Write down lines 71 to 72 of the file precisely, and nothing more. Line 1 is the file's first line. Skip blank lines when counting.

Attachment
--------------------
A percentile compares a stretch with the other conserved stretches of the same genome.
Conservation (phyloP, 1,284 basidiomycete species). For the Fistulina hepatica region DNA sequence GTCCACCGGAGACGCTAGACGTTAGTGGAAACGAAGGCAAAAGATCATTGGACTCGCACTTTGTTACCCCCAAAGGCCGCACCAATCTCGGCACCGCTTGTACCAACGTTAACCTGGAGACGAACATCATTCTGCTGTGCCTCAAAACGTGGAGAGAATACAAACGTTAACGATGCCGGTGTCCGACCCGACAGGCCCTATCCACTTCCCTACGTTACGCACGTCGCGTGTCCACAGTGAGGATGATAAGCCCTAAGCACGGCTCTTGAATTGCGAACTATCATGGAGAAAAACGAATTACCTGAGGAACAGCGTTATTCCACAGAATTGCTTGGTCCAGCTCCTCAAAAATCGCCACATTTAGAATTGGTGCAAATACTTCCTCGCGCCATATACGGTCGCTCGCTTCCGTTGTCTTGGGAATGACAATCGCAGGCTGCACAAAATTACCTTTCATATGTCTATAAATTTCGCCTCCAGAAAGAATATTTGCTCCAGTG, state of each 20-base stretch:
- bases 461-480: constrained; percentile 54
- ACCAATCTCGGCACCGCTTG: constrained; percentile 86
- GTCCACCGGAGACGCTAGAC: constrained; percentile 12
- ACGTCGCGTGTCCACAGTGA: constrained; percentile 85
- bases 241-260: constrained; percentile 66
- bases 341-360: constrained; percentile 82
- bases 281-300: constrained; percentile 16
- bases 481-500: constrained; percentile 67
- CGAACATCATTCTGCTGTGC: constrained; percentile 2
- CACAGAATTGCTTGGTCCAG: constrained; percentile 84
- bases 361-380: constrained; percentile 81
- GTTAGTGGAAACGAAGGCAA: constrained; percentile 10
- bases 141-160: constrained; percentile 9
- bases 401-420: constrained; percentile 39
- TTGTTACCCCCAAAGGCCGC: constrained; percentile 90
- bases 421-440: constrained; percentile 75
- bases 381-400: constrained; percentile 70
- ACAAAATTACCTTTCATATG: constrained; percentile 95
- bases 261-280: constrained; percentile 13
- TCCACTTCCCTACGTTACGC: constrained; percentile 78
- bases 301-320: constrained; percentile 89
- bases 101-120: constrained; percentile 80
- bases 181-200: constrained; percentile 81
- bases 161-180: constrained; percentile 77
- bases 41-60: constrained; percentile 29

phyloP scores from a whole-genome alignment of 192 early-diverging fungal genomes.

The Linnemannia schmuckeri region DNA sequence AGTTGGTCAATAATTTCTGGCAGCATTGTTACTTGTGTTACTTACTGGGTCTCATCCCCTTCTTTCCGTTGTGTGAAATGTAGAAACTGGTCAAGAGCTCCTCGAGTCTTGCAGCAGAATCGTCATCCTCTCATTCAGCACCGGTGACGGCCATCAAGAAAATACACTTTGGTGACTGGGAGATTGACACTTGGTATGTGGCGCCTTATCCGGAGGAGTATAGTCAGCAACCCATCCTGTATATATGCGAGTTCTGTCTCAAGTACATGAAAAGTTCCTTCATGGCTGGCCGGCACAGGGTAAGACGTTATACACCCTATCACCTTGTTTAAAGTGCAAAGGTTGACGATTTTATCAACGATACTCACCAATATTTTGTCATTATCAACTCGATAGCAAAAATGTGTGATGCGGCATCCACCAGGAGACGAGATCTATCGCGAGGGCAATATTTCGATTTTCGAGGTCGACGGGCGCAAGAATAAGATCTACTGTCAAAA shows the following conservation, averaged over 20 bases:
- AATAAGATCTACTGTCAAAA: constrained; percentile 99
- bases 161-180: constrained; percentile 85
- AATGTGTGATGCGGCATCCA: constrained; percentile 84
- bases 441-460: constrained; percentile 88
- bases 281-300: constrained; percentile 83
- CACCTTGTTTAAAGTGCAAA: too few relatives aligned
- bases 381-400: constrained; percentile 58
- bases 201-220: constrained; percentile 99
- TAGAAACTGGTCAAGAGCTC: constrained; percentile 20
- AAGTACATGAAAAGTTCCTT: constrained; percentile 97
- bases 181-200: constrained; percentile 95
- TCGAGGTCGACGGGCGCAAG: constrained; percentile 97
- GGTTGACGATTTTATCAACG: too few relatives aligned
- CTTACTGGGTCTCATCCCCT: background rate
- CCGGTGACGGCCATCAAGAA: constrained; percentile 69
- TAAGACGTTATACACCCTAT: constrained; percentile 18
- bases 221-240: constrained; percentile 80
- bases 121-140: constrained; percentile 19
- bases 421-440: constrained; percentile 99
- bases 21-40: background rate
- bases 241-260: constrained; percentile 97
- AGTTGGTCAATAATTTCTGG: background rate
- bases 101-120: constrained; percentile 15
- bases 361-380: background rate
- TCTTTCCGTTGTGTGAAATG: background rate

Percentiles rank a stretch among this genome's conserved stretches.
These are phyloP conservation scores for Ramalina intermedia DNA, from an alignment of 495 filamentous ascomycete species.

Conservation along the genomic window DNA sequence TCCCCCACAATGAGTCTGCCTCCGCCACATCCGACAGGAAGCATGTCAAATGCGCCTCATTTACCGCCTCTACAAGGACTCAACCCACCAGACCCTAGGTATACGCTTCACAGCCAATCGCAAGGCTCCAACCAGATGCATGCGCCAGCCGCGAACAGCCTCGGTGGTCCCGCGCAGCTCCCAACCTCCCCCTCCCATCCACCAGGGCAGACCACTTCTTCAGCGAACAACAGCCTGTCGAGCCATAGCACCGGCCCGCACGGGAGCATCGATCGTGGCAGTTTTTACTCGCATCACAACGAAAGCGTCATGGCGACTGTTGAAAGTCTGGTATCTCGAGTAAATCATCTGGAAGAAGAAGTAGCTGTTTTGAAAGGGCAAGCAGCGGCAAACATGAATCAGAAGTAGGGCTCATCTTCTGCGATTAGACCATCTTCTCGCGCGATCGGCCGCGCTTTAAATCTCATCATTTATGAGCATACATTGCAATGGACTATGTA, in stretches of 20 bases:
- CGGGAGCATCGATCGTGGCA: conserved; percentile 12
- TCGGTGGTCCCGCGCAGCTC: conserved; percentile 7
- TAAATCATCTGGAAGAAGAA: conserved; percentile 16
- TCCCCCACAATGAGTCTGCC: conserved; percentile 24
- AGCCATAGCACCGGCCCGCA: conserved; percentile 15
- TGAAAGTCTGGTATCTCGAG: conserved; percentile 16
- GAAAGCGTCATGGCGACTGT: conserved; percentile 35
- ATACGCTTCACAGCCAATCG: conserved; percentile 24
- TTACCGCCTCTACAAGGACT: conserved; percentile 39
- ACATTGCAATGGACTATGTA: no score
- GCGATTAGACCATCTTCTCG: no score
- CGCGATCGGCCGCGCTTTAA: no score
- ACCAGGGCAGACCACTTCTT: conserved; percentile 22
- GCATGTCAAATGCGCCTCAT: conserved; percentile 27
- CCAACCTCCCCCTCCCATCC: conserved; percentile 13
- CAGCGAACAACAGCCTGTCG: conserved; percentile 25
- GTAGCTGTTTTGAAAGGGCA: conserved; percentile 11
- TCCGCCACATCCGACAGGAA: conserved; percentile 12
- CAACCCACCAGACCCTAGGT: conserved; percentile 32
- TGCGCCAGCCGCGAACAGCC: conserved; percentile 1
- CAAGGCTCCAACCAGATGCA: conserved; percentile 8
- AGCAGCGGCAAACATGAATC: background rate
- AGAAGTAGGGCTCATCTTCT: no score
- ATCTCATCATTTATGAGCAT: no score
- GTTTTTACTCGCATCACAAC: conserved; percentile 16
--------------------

- GCATGTCAAATGCGCCTCAT: conserved; percentile 27
- CCAACCTCCCCCTCCCATCC: conserved; percentile 13